In this multicenter study, we performed a tractography-based parcellation of the thalamus and its white matter connections to investigate the relationship between thalamic connectivity abnormalities and cognitive impairment in multiple sclerosis (MS). Dual-echo, morphological and diffusion tensor (DT) magnetic resonance imaging (MRI) scans were collected from 52 relapsing-remitting MS patients and 57 healthy controls from six European centers. Patients underwent an extensive neuropsychological assessment. Thalamic connectivity defined regions (CDRs) were segmented based on their cortical connectivity using diffusion tractography-based parcellation. Between-group differences of CDRs and cortico-thalamic tracts DT MRI indices were assessed. A vertex analysis of thalamic shape was also performed. A random forest analysis was run to identify the best imaging predictor of global cognitive impairment and deficits of specific cognitive domains. Twenty-two (43%) MS patients were cognitively impaired (CI). Compared to cognitively preserved, CI MS patients had increased fractional anisotropy of frontal, motor, postcentral and occipital connected CDRs (0.002<P<0.02). They also experienced more pronounced atrophy in anterior thalamic regions and abnormal DT MRI indices of all cortico-thalamic tracts. Damage of specific cortico-thalamic tracts explained global cognitive dysfunction and impairment of selected cognitive domains better than all other MRI variables. Thalamic CDR DT MRI abnormalities were correlated with abnormalities of the corresponding cortico-thalamic tracts. Cortico-thalamic disconnection is, at various levels, implicated in cognitive dysfunction in MS. Thalamic involvement in CI MS patients is likely related to gray matter rather than white matter damage of thalamic subregions. Hum Brain Mapp 36:2809-2825, 2015.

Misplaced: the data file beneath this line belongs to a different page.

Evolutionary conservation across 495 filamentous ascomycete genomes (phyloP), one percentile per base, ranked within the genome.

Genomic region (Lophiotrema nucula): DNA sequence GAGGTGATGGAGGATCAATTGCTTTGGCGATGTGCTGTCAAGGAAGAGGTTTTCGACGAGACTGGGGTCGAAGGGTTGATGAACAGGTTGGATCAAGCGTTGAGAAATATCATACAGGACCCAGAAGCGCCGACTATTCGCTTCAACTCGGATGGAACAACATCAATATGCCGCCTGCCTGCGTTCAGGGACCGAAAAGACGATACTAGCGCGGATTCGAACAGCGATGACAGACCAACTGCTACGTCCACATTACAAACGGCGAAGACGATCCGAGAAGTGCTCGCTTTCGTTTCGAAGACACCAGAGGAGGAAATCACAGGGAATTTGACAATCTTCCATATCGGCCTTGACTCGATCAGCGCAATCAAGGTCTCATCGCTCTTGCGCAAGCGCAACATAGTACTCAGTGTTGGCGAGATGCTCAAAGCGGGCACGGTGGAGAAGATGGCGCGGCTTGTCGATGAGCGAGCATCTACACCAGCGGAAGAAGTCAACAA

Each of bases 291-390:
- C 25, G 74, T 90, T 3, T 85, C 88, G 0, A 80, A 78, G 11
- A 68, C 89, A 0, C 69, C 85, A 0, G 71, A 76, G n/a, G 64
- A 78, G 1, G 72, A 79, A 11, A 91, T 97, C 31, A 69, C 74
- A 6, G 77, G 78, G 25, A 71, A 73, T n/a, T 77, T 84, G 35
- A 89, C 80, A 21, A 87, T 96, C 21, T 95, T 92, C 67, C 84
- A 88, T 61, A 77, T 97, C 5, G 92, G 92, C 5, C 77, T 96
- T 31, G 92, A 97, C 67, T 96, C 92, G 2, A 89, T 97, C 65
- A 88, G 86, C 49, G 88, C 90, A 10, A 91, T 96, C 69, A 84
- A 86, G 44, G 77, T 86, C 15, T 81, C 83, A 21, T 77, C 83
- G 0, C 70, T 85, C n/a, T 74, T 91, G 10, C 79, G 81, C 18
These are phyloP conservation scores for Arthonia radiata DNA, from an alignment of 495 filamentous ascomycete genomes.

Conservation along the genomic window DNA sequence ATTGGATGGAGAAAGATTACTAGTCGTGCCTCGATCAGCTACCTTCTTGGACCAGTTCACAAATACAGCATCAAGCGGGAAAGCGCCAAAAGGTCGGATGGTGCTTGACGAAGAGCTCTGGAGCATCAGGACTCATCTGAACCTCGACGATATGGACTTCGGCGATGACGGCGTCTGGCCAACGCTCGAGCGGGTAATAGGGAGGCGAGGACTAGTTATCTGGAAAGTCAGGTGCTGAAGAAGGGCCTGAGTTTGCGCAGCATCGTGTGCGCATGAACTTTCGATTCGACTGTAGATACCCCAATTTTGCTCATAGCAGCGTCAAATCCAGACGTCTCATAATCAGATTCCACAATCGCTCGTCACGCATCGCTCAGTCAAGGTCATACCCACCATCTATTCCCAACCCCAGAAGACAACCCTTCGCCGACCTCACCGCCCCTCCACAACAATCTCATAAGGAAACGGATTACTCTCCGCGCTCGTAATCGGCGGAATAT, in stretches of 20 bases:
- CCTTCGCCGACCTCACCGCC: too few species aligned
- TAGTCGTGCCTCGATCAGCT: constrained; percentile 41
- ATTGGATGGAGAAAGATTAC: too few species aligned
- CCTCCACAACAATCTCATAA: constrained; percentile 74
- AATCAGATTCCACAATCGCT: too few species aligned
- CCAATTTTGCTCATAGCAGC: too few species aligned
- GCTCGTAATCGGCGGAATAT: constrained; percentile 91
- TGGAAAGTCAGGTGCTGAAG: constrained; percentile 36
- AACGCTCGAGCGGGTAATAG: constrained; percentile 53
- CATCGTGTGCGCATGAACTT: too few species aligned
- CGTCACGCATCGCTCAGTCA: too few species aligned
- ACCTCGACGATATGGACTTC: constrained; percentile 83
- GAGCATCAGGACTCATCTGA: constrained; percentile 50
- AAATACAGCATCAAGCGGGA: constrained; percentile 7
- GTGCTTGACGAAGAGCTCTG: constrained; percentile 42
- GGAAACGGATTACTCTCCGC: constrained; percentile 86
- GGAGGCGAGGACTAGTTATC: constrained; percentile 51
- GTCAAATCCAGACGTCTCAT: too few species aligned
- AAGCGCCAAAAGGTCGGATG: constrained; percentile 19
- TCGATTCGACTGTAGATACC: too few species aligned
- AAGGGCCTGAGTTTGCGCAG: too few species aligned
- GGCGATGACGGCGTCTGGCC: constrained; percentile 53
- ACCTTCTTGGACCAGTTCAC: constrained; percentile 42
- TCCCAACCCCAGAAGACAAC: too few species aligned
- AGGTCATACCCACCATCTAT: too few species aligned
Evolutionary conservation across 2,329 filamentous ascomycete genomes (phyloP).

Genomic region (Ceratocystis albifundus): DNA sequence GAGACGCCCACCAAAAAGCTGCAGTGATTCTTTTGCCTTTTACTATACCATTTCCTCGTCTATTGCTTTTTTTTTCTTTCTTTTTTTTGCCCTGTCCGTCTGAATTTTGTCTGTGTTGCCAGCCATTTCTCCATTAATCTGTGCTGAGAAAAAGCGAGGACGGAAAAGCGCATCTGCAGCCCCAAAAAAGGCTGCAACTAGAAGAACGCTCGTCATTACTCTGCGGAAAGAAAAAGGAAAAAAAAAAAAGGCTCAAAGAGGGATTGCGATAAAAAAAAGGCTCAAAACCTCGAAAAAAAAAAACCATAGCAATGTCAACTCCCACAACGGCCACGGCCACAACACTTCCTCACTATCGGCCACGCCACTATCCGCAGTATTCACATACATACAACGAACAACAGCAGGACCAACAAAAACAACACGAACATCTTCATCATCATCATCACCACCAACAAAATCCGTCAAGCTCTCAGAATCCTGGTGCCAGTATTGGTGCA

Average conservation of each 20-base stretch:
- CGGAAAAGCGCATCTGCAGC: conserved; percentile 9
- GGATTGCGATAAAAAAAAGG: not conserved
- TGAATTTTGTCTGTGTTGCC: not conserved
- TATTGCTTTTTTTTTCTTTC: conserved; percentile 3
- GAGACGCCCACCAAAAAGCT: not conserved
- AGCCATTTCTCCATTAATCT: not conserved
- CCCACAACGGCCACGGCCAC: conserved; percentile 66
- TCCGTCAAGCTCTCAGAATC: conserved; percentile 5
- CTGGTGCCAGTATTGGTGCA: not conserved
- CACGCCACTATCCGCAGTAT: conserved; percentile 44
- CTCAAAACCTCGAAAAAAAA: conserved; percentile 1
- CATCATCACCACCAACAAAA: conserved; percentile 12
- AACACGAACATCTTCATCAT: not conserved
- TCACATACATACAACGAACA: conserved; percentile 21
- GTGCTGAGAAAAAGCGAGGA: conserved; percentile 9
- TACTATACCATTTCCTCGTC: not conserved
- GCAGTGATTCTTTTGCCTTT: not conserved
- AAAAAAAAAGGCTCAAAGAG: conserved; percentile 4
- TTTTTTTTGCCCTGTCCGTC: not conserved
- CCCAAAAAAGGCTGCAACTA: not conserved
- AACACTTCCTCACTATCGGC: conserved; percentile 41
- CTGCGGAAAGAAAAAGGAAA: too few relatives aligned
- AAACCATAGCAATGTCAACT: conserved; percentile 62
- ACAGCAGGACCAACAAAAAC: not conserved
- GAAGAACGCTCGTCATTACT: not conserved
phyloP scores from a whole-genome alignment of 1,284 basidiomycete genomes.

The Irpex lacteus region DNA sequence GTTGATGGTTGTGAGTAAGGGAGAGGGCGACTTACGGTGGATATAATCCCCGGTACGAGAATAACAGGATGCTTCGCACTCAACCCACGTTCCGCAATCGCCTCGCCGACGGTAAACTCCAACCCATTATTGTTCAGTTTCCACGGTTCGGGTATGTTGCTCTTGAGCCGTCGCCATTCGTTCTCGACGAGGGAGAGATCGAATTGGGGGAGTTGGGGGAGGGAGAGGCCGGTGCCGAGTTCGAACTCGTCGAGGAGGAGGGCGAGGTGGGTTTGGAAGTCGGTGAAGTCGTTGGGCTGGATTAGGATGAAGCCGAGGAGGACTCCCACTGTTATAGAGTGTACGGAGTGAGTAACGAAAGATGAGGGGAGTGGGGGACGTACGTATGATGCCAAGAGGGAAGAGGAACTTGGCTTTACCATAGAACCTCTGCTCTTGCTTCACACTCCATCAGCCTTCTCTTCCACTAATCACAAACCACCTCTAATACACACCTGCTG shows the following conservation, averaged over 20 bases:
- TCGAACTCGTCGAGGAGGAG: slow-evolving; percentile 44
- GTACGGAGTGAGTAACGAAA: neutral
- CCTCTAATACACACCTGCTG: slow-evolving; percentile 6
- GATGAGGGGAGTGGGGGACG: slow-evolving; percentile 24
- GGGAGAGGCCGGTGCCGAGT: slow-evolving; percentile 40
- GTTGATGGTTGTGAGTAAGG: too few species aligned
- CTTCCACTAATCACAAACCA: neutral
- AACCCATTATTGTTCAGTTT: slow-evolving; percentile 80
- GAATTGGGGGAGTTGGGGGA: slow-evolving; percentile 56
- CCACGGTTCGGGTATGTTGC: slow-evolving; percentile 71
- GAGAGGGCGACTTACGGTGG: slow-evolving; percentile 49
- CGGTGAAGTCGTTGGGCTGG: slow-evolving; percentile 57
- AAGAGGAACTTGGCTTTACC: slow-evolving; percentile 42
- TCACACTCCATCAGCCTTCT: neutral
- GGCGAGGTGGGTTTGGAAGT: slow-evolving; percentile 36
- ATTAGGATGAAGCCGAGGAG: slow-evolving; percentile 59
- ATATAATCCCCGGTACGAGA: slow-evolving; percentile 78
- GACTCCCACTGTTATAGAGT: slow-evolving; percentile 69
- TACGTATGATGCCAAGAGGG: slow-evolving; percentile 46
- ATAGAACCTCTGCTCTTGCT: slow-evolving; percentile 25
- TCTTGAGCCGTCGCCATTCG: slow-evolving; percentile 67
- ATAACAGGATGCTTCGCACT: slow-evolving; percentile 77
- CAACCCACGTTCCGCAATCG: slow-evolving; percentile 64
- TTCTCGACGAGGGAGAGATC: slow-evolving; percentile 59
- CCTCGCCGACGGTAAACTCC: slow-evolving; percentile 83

Scheda prodotto non validato
Scheda prodotto in fase di analisi da parte dello staff di validazione
|Titolo:||Connectivity-based parcellation of the thalamus in multiple sclerosis and its implications for cognitive impairment: A multicenter study|
|Appare nelle tipologie:||1.1 Articolo in rivista|
File in questo prodotto: